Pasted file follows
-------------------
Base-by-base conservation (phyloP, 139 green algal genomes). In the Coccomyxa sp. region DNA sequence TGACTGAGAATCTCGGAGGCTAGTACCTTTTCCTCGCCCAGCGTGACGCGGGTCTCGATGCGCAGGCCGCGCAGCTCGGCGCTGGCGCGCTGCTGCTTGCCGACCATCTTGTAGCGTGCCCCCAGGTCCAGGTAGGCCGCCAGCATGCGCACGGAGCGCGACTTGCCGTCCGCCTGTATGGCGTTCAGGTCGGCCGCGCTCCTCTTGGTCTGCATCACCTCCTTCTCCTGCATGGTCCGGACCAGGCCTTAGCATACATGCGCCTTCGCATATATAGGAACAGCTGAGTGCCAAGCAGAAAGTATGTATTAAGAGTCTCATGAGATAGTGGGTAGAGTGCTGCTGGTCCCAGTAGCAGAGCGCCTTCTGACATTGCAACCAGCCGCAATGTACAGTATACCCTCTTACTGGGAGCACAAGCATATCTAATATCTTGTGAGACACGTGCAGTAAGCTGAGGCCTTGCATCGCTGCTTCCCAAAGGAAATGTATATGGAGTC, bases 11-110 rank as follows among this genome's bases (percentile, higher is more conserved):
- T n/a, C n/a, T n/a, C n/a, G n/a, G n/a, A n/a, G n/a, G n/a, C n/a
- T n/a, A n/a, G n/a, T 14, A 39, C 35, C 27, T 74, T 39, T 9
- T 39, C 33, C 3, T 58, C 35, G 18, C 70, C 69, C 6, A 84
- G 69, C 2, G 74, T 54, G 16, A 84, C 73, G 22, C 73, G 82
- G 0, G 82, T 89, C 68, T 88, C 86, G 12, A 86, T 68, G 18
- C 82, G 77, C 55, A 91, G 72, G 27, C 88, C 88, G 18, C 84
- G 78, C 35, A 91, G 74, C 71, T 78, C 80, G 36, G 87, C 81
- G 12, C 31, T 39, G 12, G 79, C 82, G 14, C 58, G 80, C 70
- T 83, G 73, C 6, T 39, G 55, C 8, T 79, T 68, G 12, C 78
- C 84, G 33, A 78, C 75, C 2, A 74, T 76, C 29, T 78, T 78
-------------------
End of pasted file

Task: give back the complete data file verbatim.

Base-by-base conservation (phyloP, 139 green algal genomes). In the Coccomyxa sp. region DNA sequence TGACTGAGAATCTCGGAGGCTAGTACCTTTTCCTCGCCCAGCGTGACGCGGGTCTCGATGCGCAGGCCGCGCAGCTCGGCGCTGGCGCGCTGCTGCTTGCCGACCATCTTGTAGCGTGCCCCCAGGTCCAGGTAGGCCGCCAGCATGCGCACGGAGCGCGACTTGCCGTCCGCCTGTATGGCGTTCAGGTCGGCCGCGCTCCTCTTGGTCTGCATCACCTCCTTCTCCTGCATGGTCCGGACCAGGCCTTAGCATACATGCGCCTTCGCATATATAGGAACAGCTGAGTGCCAAGCAGAAAGTATGTATTAAGAGTCTCATGAGATAGTGGGTAGAGTGCTGCTGGTCCCAGTAGCAGAGCGCCTTCTGACATTGCAACCAGCCGCAATGTACAGTATACCCTCTTACTGGGAGCACAAGCATATCTAATATCTTGTGAGACACGTGCAGTAAGCTGAGGCCTTGCATCGCTGCTTCCCAAAGGAAATGTATATGGAGTC, bases 11-110 rank as follows among this genome's bases (percentile, higher is more conserved):
- T n/a, C n/a, T n/a, C n/a, G n/a, G n/a, A n/a, G n/a, G n/a, C n/a
- T n/a, A n/a, G n/a, T 14, A 39, C 35, C 27, T 74, T 39, T 9
- T 39, C 33, C 3, T 58, C 35, G 18, C 70, C 69, C 6, A 84
- G 69, C 2, G 74, T 54, G 16, A 84, C 73, G 22, C 73, G 82
- G 0, G 82, T 89, C 68, T 88, C 86, G 12, A 86, T 68, G 18
- C 82, G 77, C 55, A 91, G 72, G 27, C 88, C 88, G 18, C 84
- G 78, C 35, A 91, G 74, C 71, T 78, C 80, G 36, G 87, C 81
- G 12, C 31, T 39, G 12, G 79, C 82, G 14, C 58, G 80, C 70
- T 83, G 73, C 6, T 39, G 55, C 8, T 79, T 68, G 12, C 78
- C 84, G 33, A 78, C 75, C 2, A 74, T 76, C 29, T 78, T 78